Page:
Publicity: The Right Way for Marketing-Minded Financial Planners to Follow Up with a Reporter
Let's say you've called a reporter with some ideas for stories about financial planning, and they seemed interested. Congratulations! First, pat yourself on the back. It takes intelligence and gumption to come up with ideas that reporters like.
Next, consider how you are going to follow up. Reporters are usually working on several stories at once, and unless they are coming to meet you today, there's still a considerable chance that it will fall through the cracks. You need to try, without being annoying, to keep that story at the front of their mind.
If your call went great and the reporter's interested ? tell her you'll send something by fax or email to summarize what you discussed. Whether you send a fax or email, keep it brief and on point. Don't use it to raise new topics ? close one deal first!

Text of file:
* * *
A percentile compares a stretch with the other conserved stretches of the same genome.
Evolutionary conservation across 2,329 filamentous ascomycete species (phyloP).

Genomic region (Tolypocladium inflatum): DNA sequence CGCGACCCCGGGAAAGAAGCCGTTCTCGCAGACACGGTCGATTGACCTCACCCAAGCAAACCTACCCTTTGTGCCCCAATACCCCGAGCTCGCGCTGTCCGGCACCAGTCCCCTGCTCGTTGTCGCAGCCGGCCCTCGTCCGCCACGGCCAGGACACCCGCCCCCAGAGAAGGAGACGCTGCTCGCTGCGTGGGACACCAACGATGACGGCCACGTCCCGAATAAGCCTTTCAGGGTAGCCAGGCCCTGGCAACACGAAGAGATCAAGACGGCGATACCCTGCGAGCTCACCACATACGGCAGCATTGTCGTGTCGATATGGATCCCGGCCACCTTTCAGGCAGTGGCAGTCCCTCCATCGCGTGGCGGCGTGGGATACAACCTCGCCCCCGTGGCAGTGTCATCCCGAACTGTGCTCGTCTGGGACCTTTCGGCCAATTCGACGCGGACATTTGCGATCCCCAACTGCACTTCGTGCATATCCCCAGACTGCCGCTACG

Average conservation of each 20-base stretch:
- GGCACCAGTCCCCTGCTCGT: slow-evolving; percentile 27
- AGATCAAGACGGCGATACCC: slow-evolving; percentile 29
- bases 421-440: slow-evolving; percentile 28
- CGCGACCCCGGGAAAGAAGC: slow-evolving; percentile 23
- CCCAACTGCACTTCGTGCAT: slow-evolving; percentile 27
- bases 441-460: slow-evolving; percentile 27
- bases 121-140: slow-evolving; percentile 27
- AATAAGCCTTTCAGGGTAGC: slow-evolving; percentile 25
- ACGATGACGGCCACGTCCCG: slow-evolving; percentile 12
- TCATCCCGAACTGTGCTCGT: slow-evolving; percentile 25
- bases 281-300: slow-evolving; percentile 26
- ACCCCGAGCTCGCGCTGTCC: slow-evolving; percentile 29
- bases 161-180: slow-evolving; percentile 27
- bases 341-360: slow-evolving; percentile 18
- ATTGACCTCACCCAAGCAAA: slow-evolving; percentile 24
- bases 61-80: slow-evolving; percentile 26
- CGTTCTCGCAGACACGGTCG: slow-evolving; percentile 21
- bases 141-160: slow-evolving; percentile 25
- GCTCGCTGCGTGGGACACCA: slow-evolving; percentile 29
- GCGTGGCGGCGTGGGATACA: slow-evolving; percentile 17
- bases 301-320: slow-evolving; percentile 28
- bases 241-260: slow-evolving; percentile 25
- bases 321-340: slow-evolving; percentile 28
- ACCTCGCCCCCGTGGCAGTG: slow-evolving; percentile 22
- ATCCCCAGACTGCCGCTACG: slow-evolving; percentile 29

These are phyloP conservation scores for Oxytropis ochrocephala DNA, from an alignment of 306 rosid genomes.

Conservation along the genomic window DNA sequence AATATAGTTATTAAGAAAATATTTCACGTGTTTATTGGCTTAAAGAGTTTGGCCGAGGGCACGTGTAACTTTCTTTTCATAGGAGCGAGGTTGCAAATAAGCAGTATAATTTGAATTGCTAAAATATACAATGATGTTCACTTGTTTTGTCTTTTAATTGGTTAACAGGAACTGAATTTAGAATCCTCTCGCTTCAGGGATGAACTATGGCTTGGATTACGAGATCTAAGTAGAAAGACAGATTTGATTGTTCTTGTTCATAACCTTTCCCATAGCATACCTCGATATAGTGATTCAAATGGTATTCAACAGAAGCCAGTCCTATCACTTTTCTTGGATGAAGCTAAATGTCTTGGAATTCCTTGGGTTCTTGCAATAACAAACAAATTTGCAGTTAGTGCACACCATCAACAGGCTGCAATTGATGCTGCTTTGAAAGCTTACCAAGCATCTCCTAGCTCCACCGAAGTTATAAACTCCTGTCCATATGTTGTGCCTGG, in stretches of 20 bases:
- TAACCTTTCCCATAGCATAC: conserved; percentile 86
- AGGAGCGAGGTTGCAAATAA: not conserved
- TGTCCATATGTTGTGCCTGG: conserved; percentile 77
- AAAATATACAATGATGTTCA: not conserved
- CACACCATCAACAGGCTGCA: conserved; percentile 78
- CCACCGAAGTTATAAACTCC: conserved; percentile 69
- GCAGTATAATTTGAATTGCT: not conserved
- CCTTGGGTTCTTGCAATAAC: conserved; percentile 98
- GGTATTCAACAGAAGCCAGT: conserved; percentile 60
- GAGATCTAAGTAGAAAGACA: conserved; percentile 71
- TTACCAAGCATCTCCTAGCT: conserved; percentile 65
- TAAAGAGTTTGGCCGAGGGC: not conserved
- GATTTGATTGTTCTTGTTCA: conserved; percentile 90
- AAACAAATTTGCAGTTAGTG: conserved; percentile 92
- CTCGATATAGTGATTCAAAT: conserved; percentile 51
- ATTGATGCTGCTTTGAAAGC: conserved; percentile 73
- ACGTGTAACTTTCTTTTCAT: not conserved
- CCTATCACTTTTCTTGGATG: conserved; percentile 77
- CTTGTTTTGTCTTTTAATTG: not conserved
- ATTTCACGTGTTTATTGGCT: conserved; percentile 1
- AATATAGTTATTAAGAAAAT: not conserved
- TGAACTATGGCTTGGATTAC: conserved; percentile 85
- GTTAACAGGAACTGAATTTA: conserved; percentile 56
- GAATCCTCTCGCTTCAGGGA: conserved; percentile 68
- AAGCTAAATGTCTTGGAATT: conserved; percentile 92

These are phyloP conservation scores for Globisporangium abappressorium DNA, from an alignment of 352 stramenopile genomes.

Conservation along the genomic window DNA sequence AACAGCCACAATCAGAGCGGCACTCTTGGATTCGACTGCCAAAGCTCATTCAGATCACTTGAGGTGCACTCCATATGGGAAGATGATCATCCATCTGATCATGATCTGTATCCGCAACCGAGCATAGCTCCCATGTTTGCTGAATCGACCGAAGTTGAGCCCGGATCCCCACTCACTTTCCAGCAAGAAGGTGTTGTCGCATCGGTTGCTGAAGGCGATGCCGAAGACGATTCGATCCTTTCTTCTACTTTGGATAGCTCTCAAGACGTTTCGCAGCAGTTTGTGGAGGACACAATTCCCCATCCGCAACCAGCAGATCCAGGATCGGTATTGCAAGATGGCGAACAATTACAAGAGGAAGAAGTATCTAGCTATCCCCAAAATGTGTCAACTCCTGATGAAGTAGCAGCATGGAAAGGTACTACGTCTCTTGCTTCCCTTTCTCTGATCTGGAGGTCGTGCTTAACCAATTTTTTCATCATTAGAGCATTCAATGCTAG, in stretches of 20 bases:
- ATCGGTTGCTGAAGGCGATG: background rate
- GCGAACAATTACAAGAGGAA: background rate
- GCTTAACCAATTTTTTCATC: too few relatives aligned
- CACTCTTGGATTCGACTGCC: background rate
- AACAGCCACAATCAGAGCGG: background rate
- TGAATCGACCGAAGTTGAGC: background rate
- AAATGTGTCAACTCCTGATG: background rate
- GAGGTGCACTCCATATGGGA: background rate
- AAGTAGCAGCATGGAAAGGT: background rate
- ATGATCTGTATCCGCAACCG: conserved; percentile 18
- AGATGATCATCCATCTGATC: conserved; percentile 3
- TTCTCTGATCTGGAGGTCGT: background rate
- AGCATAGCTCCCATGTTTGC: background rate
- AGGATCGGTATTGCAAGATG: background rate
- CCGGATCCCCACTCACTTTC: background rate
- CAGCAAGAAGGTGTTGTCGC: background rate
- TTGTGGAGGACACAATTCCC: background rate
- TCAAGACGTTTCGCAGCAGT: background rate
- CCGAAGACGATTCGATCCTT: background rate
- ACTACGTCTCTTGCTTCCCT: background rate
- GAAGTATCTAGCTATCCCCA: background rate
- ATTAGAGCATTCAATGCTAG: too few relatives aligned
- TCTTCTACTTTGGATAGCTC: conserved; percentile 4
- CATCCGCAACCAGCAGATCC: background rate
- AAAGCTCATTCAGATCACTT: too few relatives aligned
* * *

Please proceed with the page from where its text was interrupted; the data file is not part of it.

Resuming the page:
After you've had a good call, or sent something to a reporter, follow up about a week later. If you get no response, assume the idea's either dead or filed for later consideration. No amount of follow-up calls is likely to change this cold truth ? and it will actually lower your stock. Don't be viewed as pestering ? if the initial idea doesn't fly, wait a while, then float a new one.
Ned Steele works with people in professional services who want to build their practice and accelerate their growth. The president of Ned Steele's MediaImpact, he is the author of 102 Publicity Tips To Grow a Business or Practice. To learn more visit http://www.MediaImpact.biz or call 212-243-8383.
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